By Courtney Dentch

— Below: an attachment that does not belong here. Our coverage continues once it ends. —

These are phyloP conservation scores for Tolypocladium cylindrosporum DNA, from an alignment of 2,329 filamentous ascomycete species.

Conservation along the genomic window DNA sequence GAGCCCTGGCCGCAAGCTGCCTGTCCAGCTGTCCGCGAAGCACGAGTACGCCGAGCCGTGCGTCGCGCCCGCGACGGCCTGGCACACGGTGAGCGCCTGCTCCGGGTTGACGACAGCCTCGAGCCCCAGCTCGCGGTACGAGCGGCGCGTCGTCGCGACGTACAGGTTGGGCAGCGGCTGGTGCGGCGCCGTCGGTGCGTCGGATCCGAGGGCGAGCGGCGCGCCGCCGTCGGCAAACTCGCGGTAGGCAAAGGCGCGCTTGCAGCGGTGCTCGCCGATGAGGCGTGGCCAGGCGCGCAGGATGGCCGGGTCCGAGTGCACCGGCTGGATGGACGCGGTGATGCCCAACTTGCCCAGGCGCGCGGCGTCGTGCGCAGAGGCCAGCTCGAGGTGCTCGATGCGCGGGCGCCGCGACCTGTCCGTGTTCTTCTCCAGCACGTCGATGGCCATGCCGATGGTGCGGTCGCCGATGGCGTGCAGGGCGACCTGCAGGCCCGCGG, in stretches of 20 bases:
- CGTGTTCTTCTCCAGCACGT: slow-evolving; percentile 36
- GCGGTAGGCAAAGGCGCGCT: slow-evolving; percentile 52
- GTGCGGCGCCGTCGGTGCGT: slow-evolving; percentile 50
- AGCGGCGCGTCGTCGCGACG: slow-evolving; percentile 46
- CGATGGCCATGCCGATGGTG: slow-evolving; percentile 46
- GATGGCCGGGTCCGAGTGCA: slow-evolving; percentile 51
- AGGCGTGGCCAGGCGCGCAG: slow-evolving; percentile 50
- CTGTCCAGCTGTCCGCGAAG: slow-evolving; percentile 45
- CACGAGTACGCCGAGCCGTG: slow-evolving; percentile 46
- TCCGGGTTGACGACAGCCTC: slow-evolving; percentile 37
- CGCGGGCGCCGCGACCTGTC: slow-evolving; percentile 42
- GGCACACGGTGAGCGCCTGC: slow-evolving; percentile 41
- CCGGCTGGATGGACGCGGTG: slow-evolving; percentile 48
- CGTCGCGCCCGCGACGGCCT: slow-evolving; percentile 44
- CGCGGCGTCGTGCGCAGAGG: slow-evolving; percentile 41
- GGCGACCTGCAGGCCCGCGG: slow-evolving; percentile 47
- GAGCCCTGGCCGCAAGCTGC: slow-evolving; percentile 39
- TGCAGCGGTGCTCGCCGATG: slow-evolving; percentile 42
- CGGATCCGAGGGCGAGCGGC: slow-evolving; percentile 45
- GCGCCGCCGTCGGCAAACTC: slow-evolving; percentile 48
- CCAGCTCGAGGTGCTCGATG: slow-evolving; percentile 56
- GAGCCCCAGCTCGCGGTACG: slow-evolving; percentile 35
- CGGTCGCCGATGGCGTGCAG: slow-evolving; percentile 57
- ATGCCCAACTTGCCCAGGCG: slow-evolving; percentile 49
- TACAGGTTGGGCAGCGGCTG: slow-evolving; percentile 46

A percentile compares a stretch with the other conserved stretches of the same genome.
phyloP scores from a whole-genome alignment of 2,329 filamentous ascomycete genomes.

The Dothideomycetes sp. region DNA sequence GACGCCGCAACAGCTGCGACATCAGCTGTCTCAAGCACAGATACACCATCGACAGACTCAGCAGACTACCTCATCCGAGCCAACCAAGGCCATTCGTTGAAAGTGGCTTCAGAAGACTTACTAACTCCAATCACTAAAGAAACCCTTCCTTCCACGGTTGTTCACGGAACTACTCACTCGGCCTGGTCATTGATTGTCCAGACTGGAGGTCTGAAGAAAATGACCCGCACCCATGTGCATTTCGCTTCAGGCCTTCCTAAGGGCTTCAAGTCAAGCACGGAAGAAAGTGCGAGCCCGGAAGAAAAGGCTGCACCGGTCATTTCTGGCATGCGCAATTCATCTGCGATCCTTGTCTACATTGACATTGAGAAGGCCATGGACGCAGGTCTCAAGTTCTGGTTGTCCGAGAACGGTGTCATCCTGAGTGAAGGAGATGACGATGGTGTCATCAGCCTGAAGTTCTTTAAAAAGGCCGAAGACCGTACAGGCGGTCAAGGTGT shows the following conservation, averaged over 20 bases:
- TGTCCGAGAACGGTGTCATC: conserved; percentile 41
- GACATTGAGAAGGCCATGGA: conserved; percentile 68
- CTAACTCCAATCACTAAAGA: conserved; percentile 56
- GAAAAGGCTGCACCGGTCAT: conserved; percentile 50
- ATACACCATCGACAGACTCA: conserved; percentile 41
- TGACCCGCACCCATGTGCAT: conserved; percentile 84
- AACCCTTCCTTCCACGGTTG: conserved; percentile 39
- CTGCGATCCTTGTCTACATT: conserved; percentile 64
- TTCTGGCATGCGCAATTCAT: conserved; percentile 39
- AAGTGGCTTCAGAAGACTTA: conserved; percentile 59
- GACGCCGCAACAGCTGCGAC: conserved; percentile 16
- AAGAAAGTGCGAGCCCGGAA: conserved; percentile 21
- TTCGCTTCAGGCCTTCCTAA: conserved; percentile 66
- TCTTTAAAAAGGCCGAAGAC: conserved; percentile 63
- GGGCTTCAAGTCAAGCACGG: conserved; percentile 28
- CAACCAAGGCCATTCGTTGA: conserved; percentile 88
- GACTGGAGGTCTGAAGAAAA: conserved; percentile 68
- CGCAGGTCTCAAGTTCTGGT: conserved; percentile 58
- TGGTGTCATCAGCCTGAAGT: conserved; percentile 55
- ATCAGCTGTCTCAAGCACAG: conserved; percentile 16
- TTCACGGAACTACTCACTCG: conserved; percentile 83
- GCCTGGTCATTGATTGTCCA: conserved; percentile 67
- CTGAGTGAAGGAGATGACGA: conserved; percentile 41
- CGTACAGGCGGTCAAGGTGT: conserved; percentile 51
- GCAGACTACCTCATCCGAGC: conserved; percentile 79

The Federation of Civic Associations teamed up with New York Lawyers for the Public Interest to take a handful of people on a “toxic tour” of Jamaica to illustrate how these businesses operate in residents' backyards and pose health risks to the community, said Crystal Ervin, secretary of the federation.All the senses were assaulted as the bus tour wove through the streets of Jamaica and Ervin told participants about how the businesses could be hazardous to the people living in homes that were, in some places, right up against the plants.Tour-goers could smell the rot of decaying garbage, hear the motors of the 18-wheelers, buses and cement mixers grinding, feel the bumpy roads battered by truck traffic and see garbage piled high inside a station and streets covered with dust from the cement plants or marked with large potholes filled with water that was used in handling the trash.”That's water that's been steeped in garbage,” said Gavin Kearney, an environmental justice lawyer with NYLPI, as the bus stopped on Douglas Avenue. “It contains all the toxicity of garbage. That's not supposed to be coming out of the facilities.”The tour started in a pocket of cement-mixing plants on Liberty Avenue and just north of the Jamaica Industrial Park. Regulations allow these facilities to use just four walls – without a roof – to enclose the powdered cement mixes, Ervin said. At some facilities tour participants could see that the piles of mix were taller than the walls.”On a windy day the breeze picks up particulate matter, which is dust that gets inhaled,” Kearney said. “It gets in your lungs and exacerbates respiratory conditions.”Southeast Queens has a long history of asthma problems, but the asthma rate has risen nearly 20 percent over the last two years, according to the American Heart and Lung Association. Jamaica's bus depots, where diesel engines sometimes idle, can also add to asthma problems, Ervin said.The bus passed several recycling and waste transfer stations, and some were working with their doors open, a violation of the city Department of Sanitation rules, Ervin said. Sanitation requires that the doors be closed unless a truck is making a drop.”The smells get out more easily, the dust gets out more easily,” Kearney said. “Stuff just goes flying out the doors.”At one recycling plant that had its doors open, tour participants got out to get a closer look and were met by the general manager of the company, Giove Recycling. John Giove assured the crowd that the paper being handled was clean.”It's never been part of the garbage,” he said. “We sort it, bale it and get it out to the paper mills.”Participants also got out of the bus outside the Douglas Avenue waste stations to get a good whiff of the smell. Bruce Brown, president of the Federation of Civic Associations, described it as “rot or a deceased person who hasn't been embalmed left outside on a hot summer day.”The smell has deterred some from using Liberty Park, just a block away, Ervin said.”The Little League does not even practice here anymore,” she said. “They stopped because of the odor.”The tour was a part of the groups' campaign for the city to switch from a land-based trash solution requiring the waste transfer stations to repackage garbage and ship it to landfills in Pennsylvania to a water-based answer, where garbage would be moved on barges from marine transfer stations. Councilman Leroy Comrie (D-St. Albans) has been working with the Council's Sanitation Committee and has secured $200,000 for a study to counter a city report that found there were no adverse environmental effects from the waste transfer stations.”We have a real chance to impact how the city handles waste for the next 20 years,” said Comrie, who was also a host of the tour.The groups are also looking for stricter regulations from the city and state agencies on how the businesses operate and where they can set up shop, Kearney said. Many of these facilities are located in M-1 zoning, which allows for light manufacturing.”M-1 is supposed to be a buffer zone to protect homes from more intense manufacturing, but in southeast Queens M-1 is where you find the waste transfer stations,” Kearney said.Reach reporter Courtney Dentch by e-mail at firstname.lastname@example.org or by phone at 718-229-0300, Ext. 138.